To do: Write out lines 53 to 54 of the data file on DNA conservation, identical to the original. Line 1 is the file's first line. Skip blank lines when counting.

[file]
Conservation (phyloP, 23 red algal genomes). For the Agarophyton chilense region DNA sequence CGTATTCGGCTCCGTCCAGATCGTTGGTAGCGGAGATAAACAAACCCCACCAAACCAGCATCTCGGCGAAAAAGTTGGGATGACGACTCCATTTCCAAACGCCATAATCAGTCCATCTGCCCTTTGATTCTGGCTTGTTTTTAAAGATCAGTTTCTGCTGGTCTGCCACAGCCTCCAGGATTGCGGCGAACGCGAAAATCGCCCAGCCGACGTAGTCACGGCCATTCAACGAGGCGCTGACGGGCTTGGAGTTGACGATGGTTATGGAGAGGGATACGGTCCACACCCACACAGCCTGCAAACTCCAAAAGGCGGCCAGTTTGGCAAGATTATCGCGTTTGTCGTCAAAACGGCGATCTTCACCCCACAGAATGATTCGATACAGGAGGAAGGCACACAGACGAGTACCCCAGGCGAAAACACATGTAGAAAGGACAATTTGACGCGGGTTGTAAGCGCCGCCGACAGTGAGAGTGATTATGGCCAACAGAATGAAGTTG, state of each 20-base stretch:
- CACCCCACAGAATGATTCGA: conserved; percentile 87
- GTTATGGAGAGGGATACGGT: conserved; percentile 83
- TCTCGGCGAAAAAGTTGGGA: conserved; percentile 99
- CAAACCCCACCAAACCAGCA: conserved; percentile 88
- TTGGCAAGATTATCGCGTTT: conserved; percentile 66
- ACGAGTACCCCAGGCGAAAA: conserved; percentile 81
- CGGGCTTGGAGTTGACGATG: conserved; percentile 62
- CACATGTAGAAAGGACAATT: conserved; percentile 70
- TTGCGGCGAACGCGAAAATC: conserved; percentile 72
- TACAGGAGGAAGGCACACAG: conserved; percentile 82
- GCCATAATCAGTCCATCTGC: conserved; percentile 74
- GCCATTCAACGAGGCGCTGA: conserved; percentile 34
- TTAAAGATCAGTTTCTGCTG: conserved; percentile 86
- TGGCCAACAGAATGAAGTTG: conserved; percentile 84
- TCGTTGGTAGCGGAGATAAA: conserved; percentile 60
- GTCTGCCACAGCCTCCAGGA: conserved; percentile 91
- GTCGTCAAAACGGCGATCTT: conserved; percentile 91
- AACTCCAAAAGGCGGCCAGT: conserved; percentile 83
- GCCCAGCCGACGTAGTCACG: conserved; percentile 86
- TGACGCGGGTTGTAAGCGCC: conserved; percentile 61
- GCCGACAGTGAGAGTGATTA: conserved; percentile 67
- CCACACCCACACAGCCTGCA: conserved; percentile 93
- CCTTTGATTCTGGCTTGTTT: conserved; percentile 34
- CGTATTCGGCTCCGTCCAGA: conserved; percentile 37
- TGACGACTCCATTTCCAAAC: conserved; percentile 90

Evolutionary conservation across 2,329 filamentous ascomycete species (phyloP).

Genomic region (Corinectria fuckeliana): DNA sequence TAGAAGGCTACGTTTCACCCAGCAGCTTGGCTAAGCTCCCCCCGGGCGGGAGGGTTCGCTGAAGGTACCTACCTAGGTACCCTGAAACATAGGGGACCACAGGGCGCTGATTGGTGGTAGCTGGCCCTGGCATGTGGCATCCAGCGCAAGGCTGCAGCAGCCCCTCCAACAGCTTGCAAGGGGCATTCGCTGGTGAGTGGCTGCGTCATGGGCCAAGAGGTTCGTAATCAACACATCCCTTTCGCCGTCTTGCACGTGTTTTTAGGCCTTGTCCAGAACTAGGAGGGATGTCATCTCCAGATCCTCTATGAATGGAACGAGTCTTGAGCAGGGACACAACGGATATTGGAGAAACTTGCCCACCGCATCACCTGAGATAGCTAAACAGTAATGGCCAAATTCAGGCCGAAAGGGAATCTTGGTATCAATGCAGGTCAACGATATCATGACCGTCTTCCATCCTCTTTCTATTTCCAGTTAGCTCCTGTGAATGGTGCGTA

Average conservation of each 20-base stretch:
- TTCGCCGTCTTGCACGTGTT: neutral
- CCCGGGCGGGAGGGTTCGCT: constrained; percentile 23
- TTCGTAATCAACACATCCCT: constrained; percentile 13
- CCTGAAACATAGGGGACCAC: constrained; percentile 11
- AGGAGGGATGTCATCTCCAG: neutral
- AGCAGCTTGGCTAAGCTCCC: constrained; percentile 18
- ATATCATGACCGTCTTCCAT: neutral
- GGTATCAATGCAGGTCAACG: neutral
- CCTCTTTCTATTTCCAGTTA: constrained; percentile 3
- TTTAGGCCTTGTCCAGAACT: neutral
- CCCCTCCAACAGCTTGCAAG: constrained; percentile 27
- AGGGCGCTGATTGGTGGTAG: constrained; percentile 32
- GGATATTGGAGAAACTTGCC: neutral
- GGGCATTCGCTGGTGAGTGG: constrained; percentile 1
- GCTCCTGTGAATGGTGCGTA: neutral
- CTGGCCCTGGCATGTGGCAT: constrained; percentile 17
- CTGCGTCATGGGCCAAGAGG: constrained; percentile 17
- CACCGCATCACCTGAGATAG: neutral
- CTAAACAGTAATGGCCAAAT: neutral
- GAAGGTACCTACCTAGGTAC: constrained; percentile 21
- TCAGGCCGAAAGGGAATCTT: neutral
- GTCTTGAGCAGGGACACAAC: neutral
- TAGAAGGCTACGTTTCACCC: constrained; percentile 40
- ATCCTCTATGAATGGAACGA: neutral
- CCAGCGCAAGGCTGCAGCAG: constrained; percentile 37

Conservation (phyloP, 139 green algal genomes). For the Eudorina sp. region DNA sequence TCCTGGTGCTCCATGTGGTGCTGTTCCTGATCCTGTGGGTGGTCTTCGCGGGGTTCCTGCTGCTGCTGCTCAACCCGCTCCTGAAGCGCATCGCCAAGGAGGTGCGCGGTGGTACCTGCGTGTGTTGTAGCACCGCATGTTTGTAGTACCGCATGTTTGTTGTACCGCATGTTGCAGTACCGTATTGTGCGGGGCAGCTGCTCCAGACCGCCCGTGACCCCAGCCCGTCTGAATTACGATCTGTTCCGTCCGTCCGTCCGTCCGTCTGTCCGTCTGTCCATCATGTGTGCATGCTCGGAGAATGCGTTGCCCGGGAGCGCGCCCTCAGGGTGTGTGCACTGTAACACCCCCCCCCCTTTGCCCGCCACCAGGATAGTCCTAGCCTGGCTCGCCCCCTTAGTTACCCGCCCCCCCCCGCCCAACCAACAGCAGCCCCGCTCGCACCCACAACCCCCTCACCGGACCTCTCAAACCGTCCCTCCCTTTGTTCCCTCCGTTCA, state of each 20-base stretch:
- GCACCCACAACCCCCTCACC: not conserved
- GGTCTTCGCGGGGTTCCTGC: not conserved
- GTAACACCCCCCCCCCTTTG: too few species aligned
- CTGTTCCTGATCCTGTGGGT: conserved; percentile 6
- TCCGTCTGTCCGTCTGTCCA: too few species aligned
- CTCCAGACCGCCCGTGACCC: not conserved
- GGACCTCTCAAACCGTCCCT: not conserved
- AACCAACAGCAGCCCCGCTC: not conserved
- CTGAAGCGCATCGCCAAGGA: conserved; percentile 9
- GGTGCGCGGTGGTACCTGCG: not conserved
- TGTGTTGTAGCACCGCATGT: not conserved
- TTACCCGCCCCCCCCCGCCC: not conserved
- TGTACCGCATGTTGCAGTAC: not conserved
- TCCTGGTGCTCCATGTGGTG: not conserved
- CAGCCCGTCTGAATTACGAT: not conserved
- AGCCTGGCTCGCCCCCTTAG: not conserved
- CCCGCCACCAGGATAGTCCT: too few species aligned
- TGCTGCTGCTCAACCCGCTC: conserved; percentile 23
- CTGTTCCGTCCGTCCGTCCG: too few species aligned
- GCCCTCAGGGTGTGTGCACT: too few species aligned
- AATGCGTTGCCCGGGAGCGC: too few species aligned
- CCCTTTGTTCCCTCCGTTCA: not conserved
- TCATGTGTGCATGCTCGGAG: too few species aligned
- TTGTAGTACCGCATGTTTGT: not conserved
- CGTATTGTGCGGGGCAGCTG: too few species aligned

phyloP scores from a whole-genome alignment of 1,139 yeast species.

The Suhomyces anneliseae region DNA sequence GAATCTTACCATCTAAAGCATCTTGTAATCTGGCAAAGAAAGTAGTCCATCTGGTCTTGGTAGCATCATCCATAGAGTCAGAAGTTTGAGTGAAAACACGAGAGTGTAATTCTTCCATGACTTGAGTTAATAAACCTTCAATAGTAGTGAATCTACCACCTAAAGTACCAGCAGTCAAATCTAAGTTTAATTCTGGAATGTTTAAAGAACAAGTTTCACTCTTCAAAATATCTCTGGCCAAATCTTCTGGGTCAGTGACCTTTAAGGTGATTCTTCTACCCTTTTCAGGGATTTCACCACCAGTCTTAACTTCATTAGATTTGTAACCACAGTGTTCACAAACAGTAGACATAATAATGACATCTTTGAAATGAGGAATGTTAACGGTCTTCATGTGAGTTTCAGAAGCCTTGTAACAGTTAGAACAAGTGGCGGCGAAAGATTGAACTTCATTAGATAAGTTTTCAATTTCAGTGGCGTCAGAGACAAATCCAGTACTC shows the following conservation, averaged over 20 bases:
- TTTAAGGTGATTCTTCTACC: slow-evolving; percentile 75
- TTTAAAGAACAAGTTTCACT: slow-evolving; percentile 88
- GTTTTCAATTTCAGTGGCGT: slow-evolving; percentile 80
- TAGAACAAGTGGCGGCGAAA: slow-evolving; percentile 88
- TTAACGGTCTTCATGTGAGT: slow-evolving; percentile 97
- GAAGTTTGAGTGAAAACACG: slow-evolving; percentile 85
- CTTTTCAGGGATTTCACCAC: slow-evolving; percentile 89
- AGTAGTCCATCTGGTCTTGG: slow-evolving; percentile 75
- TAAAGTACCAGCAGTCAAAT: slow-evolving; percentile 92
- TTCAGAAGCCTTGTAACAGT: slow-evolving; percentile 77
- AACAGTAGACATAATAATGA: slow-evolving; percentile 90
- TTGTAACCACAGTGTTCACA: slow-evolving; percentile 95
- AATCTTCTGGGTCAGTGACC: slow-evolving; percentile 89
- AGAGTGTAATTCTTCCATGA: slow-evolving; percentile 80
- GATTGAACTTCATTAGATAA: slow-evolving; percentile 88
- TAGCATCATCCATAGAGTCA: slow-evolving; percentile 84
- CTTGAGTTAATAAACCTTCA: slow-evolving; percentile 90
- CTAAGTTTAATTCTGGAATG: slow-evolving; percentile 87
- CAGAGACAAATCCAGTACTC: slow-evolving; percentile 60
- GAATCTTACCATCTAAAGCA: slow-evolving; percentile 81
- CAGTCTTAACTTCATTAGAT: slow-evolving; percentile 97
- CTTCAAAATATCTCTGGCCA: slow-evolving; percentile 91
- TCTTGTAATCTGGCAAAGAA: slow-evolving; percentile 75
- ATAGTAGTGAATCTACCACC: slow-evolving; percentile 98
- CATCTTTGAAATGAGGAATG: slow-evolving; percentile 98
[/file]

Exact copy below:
- ATCCTCTATGAATGGAACGA: neutral
- CCAGCGCAAGGCTGCAGCAG: constrained; percentile 37